As the celebrated performance artist features in a number of exhibitions across London, here’s our round-up of the best places to encounter Marina Abramović
In addition to the promise of Afterlife, her anticipated retrospective at the Royal Academy (now deferred until 2023 due to Covid), Marina Abramović is appearing imminently across London in a number of exhibitions. Here’s a round-up of the city’s galleries set to host work by the acclaimed performance artist this autumn.
Along with fellow artists Nico Vascellari and Fyodor Pavlov-Andreevich, Humble Works at the Colnaghi gallery sees Abramović responding to a collection of masterworks encompassing the history of art from antiquity to the modern era. The exhibition features historical and canonical artworks of the artists’ choosing… an Etruscan urn, a Velázquez original, and a Corinthian bronze helmet are among the priceless objects displayed alongside their responses to these rare treasures.
Presenting new installation, video, and photography work by Abramović and her collaborators, the exhibition creates not only a dialogue between the ancient artworks and their present-day counterparts, but illuminates a sense of the continuity about the ongoing urgency of art.
“A central part of Colnaghi’s mission is to highlight art historical threads that connect objects from different time periods and categories, drawing them together in a manner that leads to exciting juxtapositions and discoveries,” said co-CEO and owner Victoria Golembiovskaya in a statement about the exhibition. “Humble Works takes this concept one step further: for the first time, we are presenting new works created in direct response to paintings and objects of historical significance and where this cross-category dialogue and creative inspiration becomes the primary theme of the exhibition.”
Take a look at the gallery above to see some of the precious artworks on display.
Humble Works is at Colnaghi gallery from September 17 until November 22 2021
Last week, Marina Abramović took over east London’s Truman Brewery with her exhibition, Traces – an immersive experience in which visitors were invited to spend time amongst a selection of the artist’s most precious objects – objects she deemed the most worthwhile material sources of inspiration and energy transference.
The exhibition was the culmination of the artist’s year-long guest-curatorship with WePresent, the creative arm of WeTransfer. Curating a series of online interactive art experiments based on her famed Abramović Method, the artist invited viewers to engage in a series of practices conceived to connect participants with the present moment or, as Abramović herself has previously described it, “the human now”.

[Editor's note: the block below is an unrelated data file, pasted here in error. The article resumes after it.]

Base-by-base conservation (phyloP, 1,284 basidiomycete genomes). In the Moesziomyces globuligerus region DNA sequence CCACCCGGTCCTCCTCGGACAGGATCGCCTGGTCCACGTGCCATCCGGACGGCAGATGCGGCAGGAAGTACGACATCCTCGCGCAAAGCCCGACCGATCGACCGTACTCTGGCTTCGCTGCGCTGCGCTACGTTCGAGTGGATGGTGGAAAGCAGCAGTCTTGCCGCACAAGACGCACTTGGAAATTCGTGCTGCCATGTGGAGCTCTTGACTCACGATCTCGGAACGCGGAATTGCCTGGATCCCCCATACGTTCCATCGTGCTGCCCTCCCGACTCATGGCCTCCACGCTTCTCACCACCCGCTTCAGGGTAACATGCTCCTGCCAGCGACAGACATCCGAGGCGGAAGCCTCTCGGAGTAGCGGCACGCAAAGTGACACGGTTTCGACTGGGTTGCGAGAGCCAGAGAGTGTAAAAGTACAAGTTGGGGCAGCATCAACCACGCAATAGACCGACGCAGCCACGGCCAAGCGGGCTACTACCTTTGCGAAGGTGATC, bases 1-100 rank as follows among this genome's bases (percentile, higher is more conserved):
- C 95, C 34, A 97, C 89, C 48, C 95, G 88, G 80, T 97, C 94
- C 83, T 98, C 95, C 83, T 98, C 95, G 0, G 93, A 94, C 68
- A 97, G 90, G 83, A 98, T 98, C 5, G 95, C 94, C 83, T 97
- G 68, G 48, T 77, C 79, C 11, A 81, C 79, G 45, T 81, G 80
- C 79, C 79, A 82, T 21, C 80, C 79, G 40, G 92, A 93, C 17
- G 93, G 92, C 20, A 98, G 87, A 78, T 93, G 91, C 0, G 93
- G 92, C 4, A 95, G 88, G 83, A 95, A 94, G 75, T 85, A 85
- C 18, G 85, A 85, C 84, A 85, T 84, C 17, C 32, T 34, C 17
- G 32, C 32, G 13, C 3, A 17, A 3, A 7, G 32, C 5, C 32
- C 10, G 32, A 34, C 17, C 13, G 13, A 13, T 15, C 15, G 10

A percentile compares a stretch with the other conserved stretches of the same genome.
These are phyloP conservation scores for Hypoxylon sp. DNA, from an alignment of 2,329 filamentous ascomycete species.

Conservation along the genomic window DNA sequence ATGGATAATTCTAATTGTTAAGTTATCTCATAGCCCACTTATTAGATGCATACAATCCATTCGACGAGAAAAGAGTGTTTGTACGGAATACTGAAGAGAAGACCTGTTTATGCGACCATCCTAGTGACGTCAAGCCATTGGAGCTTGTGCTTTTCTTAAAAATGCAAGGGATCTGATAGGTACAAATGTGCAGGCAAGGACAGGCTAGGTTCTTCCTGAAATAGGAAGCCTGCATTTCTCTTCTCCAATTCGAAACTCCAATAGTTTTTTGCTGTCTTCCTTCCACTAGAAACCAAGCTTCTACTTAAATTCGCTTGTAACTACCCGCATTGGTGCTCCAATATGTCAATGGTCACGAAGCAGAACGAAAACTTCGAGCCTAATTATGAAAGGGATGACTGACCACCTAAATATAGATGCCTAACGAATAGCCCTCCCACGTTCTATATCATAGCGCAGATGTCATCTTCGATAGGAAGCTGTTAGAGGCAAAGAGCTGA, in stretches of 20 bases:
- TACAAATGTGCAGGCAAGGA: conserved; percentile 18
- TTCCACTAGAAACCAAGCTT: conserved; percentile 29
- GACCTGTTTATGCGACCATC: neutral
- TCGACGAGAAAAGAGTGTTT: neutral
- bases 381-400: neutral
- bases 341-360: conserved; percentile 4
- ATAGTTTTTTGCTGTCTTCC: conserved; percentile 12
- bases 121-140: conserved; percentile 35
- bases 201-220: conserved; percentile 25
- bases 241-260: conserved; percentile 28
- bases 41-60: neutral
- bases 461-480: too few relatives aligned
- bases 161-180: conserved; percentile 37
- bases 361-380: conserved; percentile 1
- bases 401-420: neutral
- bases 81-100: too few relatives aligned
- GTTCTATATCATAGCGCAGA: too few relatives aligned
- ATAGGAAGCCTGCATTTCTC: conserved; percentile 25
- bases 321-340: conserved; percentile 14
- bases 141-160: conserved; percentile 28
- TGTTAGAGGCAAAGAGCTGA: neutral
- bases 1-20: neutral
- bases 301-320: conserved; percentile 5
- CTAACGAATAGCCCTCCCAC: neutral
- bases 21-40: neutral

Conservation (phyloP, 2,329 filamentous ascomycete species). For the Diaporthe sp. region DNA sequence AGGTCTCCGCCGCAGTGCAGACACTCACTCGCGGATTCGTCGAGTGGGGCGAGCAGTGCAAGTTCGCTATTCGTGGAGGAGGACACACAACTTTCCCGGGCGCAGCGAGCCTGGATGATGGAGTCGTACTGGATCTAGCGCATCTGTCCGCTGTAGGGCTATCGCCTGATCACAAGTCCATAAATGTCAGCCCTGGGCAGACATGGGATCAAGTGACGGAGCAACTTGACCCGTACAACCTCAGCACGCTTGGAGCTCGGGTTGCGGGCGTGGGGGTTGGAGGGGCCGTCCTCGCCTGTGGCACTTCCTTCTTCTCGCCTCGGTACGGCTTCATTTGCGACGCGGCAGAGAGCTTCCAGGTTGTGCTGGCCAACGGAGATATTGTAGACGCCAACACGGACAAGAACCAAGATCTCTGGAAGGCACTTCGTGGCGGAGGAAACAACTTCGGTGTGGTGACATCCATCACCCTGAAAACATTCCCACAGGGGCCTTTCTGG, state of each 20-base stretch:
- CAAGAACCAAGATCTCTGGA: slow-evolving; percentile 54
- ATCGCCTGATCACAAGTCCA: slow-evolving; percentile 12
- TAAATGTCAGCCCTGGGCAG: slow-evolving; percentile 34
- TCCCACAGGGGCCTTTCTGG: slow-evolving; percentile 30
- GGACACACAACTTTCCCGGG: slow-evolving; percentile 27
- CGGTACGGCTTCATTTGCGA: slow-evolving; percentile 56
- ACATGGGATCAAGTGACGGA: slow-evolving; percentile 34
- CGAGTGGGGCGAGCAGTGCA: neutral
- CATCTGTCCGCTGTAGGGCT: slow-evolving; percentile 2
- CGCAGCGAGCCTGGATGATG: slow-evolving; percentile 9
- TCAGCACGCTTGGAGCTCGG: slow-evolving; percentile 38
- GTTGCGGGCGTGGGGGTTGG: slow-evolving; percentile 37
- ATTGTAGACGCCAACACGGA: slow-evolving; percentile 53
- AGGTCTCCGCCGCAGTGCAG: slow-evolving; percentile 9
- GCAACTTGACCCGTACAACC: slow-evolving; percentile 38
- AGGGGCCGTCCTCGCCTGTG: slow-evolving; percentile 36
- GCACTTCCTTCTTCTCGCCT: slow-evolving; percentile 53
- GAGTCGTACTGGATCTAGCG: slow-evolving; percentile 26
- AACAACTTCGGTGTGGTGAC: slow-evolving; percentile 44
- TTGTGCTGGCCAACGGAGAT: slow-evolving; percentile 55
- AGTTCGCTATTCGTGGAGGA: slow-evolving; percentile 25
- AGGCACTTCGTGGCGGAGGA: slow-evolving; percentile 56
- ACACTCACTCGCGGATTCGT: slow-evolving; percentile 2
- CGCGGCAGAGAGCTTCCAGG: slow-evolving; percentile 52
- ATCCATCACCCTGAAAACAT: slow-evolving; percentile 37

While the physical exhibition is no longer open, Traces is still available as an “immersive digital time capsule” designed to immortalise the whole experience. Take a look through the gallery above for a look through the exhibition, along with some of the previous performance art techniques Abramović previously shared as part of her association with WePresent.
Marina Abramović’s Traces, presented by WePresent, is available here
This cinematic installation brings alive scenes from Abramović’s celebrated live-action celebrated opera, 7 Deaths of Maria Callas which is currently on tour across Europe. Inspired by a lifelong adoration of the much-mythologised Greek soprano, Abramović recreates seven of the original diva’s most dramatic on-stage deaths with her own personal twist, costumed by Burberry’s chief creative officer, Riccardo Tisci.
Instead of leaping to her death from the parapet of a castle, Abramović is shown jumping from the ledge of a skyscraper; rather than being strangled by Othello’s bare hands, Abramović is throttled by a snake coiling around her neck, and her Carmen – traditionally murdered outside a bullring by a jealous lover – instead meets her death dressed in full matador costume.
While renowned for the many tragic roles she inhabited on the stage, Callas also suffered many losses in her personal life, such as her thwarted romance with shipping magnate Aristotle Onassis from which she never recovered. Here, Onassis (played by Willem Dafoe) returns as a recurring harbinger of death. “In my mind, yes, he’s the one who’s killing her,” Abramović told Dazed as her opera debuted on stage last year. “This is why I chose Willem Dafoe, who is actually killing me over and over again in all those different arias.”
“I had the idea for a long, long time because I was very much touched by Maria Callas,” she explained. “I had a very similar experience of a broken heart as she did. She died but I didn’t die, and my work really saved me after that.”
Take a look at the gallery above for a glimpse of the exhibition.
Marina Abramović: Seven Deaths is at the Lisson Gallery on Lisson Street until October 17 2021
In Lisson Gallery’s Cork Street site, Abramović continues to explore her fascination with the doomed soprano, Maria Callas. Here, her seven “lethal vignettes” are recreated in a series of sculptures made in alabaster – a material chosen by the artist for the way it suffuses light, creating an ethereal, glowing quality radiating from each intricately milled block of stone. “We tried many different things and finally, we ended up using alabaster because it has rigidity, but also transparency,” she explained in a statement from the gallery. “It both keeps the light within and can be illuminated by light.”
Take a look at the gallery above for a glimpse of the sculptures on display.
Marina Abramović: Seven Deaths is at the Lisson Gallery in Cork Street until October 17 2021